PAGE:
Hamilton, Ohio's Contributions to Agricultural Steam Power


| March/April 1997



# Picture 08

Hooven, Owens & Rentschler Company works.

3982 Bollard Avenue Cincinnati, Ohio 45209-1716

Reflecting on conditions in the late teens, The Republican-Newsof Hamilton, Ohio, reported, 'The smoke from hundreds of factories, mills and machine shops indicates clearly that a considerable business is being transacted here; the thousands of men who daily find employment in the hundreds of industries attest to the city's power as an industrial center... [The products of its shops...will be in demand as long as the industrial world revolves on its axis' (48). In actuality, Hamilton had been a hub of technological activity since the 1850s. When The Republican News commented on Hamilton's importance, steam engines, threshing machines, and other agricultural implements had been steadily issuing from Hamilton's foundries for over two generations.

Job E. Owens provided the opening chapter of Hamilton's agricultural steam history. Owens was born in Morgan shire, Wales, in 1819 (General Machinery Corporation 10). He arrived in newly settled Columbus, Ohio, in 1824, moved to Hamilton in 1845, and founded the firm of Owens, Ebert & Dyer in that year. He established his works on the southeast corner of Fourth and Heaton Streets immediately west of the canal fed by the Miami Rivera fortunate choice of locations because, later, the Cincinnati, Hamilton & Dayton Railroad was built near the canal, passing along the west side of his shops, and, later still, the Pennsylvania Railroad erected a trestle along the canal. Owens' new foundry 'made nearly everything in metal,' with iron and coal shipped down the Ohio River from Pittsburgh and up the Miami and Erie Canal to Hamilton.

In the mid-1840s, a depression had concluded, announcing a decade of prosperity. In February of 1846, Owens won the contract to create the iron portions of a new jail. Business took off running, and, in 1847, the growing firm was reorganized and renamed Owens, Lane, Dyer & Company (Kessling). The factory built 'iron castings, moldings and iron stoves...By 1853, they were producing steam engines and papermaking machinery. In the 1860s and '70s, they became known for their steam threshers and other farm machinery.' At the time of the Civil War, the firm's agricultural products and mill gearing were being marketed under the trade name 'Eclipse,' not to be confused with the Frick Company of Waynesboro, Pennsylvania, which, according to a Frick catalogue, was using the Eclipse trademark for portable engines by 1874.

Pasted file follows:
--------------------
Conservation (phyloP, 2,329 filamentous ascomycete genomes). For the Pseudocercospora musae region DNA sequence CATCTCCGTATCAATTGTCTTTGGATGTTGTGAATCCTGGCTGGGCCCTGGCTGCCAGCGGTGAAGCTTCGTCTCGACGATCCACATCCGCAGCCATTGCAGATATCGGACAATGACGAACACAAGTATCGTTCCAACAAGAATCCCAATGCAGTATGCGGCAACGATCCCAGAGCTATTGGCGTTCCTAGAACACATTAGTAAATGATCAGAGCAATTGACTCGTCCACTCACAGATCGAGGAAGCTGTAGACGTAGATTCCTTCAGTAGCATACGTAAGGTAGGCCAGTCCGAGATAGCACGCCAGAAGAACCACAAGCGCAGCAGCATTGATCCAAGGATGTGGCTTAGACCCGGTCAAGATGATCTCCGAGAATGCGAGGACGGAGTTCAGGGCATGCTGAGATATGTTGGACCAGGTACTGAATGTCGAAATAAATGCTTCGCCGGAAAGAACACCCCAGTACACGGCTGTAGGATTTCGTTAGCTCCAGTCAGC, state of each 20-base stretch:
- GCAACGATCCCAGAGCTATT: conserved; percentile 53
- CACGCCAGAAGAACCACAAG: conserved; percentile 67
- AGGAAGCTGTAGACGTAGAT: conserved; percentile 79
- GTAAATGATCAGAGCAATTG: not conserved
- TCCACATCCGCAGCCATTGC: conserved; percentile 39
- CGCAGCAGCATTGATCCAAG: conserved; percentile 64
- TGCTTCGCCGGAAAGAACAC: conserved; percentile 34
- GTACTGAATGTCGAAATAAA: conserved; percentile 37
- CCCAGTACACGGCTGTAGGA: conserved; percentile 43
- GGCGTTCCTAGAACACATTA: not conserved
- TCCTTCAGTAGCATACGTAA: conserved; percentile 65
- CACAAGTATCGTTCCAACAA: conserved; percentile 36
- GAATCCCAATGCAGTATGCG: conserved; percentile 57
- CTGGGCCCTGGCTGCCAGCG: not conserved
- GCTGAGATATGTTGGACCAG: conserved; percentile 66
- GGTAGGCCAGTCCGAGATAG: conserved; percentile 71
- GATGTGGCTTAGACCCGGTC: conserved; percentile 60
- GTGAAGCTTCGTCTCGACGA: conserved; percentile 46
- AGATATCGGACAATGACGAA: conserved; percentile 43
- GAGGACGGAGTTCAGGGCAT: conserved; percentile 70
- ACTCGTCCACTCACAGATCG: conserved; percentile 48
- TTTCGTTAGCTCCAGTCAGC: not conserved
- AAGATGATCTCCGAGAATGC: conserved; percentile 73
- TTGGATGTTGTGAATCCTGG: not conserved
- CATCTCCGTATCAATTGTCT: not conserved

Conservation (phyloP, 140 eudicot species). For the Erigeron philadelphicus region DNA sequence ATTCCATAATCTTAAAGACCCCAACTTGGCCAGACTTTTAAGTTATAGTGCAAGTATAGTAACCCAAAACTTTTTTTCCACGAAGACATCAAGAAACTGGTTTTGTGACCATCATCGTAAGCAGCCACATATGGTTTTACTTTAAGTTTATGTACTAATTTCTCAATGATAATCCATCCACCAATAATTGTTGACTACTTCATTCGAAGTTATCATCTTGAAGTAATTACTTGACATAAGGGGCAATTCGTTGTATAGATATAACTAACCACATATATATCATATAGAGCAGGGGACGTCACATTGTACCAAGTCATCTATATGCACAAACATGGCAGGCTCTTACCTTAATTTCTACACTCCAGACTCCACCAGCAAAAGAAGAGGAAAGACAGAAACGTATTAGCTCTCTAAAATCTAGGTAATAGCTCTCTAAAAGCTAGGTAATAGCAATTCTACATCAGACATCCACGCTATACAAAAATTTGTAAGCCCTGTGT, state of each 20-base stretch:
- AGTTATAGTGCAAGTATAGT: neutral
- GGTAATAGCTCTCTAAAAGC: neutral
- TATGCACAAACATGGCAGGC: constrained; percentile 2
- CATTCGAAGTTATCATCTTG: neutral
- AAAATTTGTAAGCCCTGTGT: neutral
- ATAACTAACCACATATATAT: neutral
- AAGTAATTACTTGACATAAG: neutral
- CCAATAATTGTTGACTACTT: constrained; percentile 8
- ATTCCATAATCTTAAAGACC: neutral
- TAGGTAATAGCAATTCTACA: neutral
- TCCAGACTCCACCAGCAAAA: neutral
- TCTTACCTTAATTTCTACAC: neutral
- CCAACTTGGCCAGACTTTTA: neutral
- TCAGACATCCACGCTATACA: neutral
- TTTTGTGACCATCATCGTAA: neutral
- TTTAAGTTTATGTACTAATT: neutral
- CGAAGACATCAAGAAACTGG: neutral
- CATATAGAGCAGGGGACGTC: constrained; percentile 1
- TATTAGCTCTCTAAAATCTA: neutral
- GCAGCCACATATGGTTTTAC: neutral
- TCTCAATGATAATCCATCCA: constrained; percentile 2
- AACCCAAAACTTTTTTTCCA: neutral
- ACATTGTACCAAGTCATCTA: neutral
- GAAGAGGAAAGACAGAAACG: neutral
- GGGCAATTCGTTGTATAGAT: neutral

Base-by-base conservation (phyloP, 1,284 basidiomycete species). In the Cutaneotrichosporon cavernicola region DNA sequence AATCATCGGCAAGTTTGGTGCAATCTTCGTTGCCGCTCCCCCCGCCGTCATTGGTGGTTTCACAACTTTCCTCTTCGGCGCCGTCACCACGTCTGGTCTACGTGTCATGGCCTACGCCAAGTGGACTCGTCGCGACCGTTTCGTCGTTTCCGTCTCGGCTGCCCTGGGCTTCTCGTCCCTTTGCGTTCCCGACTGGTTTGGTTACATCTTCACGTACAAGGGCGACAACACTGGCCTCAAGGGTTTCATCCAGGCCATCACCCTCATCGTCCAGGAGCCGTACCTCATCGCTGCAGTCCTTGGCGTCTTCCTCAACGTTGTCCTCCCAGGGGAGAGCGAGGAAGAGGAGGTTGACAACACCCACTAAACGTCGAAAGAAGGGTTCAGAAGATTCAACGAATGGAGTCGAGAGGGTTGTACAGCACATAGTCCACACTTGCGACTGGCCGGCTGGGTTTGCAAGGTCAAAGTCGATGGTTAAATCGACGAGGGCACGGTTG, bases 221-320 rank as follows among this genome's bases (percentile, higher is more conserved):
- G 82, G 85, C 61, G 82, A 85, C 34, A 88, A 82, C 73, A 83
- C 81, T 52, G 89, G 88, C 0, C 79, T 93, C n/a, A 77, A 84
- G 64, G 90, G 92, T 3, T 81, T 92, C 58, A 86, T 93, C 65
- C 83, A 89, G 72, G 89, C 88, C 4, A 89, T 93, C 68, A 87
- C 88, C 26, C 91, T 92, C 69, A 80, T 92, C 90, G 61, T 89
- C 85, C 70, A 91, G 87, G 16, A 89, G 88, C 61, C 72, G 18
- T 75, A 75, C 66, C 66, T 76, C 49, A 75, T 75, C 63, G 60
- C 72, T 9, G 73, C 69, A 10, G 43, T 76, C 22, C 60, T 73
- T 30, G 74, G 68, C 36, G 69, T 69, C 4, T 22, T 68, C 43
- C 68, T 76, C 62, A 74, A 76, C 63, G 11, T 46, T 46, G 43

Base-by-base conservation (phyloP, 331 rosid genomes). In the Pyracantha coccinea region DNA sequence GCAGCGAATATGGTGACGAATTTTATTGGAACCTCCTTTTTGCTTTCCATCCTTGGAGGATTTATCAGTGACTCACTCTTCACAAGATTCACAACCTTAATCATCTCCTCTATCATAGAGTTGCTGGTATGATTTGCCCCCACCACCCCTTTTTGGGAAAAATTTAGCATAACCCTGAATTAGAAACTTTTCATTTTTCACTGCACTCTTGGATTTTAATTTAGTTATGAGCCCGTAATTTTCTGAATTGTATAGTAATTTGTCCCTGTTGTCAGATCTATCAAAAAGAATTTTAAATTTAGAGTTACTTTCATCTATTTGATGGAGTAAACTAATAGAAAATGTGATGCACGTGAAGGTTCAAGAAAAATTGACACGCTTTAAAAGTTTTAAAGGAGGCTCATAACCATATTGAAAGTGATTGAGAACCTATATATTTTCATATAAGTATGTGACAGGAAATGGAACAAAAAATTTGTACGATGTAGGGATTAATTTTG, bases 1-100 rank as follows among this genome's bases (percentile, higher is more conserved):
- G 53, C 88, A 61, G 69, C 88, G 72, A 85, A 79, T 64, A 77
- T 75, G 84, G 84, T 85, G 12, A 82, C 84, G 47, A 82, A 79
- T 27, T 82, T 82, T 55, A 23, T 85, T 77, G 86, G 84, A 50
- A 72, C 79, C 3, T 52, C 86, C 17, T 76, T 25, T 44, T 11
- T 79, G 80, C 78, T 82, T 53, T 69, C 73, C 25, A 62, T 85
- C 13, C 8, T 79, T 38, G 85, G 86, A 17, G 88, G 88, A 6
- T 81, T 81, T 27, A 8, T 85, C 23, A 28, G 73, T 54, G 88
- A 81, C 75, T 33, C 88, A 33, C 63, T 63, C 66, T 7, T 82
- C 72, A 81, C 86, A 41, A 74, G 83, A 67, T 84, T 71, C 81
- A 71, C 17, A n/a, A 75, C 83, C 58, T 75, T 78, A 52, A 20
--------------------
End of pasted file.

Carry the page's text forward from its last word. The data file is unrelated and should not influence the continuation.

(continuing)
On early models of portable and skid engines designed by the Eclipse Machine Works of Hamilton, Ohio, the steam dome resembled a teakettle on a constricted pedestal. The cylinder clung to the side of the boiler beside the firebox, and the crankshaft ran across the smoke box end. Although the Eclipse engines were as popular as they were, Owens, Lane, Dyer & Co. anticipated the development of a traction engine. In 1873, the firm experimented with a chain drive (Norbeck 196); however, in 1874at about the time the name changed to Owens, Lane & Dyer Machine Company the manufacturer brought out a radically redesigned traction engine with gear drive, a tilted cylinder near the smoke box end, piston and connecting rods on an incline toward a massive flywheel with a diameter larger than the driver wheels, and a pair of belt pulleys on a shaft across the smoke box door. Billed as a 'traction or road engine,' this new machine and its chain-driven predecessor gave Hamilton a mark of distinction: '...Job E. Owens was presented with a Gold Medal for the first traction engine built west of Pittsburgh.' [General Machinery Corporation 10.) Owens accomplished this honorable feat by the slimmest of margins, as companies like C. & G. Cooper of Mount Vernon, Ohio, were experimenting with traction at almost the same time.

A public gradually adjusting to the idea of steam-powered farming, saw milling, and general manufacturing welcomed the firm's stationary, skid, portable, and traction engines: '...thousands of these engines were sold all over the world, and the owners grew gray in the service.' (Centennial Anniversary of the City of Hamilton. Ohio 257.) Selling engines and other equipment from the headquarters at Hamilton and from the Owens, Lane & Dyer Machinery Depot located at 717 North Second Street on the corner of Morgan in St. Louis, Missouri, the manufacturer distributed special handbills proclaiming the success of the 'Road or Field Locomotive 'the engine which won the Grand Gold Medal presented by the Ohio State Board of Agriculture at the Ohio State Fair in 1874 as the first traction engine west of Pittsburgh. One of these handbills reprinted the September 11, 1874, Cleveland Herald's account of the engine's tests: